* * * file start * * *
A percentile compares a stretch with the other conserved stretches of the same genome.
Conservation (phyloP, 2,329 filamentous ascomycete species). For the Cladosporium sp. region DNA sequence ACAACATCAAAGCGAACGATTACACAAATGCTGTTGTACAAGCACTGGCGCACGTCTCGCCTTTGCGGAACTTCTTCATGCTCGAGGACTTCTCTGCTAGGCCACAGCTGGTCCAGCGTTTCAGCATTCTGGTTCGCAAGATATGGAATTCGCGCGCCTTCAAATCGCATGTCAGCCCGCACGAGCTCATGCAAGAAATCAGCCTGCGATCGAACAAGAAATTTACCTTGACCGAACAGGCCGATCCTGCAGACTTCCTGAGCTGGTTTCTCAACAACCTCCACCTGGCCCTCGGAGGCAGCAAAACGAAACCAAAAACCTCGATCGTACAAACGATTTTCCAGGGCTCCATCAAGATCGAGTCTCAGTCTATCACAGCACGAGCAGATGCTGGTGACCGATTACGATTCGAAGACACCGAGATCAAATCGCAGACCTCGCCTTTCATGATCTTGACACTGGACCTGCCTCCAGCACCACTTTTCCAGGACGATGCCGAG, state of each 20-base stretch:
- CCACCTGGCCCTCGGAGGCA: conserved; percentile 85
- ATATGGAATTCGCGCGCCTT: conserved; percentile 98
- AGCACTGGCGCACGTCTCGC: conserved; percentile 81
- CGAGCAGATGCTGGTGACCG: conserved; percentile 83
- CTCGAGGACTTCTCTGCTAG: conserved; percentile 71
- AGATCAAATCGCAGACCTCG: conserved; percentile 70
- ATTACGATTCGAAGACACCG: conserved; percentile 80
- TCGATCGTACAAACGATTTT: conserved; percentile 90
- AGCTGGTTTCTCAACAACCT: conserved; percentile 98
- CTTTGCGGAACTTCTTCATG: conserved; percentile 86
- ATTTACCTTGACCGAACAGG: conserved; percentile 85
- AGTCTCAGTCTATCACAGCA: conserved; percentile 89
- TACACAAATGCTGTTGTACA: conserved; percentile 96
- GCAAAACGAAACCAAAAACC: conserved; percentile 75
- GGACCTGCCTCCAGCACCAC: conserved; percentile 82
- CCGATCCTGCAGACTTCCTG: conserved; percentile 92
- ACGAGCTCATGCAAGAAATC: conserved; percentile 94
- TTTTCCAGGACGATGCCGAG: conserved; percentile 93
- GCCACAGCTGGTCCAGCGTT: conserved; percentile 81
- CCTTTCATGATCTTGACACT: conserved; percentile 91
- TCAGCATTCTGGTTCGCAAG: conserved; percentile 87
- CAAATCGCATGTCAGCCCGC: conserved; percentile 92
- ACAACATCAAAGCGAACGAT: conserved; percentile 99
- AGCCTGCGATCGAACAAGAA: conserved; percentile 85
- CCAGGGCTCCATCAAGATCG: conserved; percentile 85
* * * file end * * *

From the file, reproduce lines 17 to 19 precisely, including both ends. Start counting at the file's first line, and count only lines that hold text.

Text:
- GGACCTGCCTCCAGCACCAC: conserved; percentile 82
- CCGATCCTGCAGACTTCCTG: conserved; percentile 92
- ACGAGCTCATGCAAGAAATC: conserved; percentile 94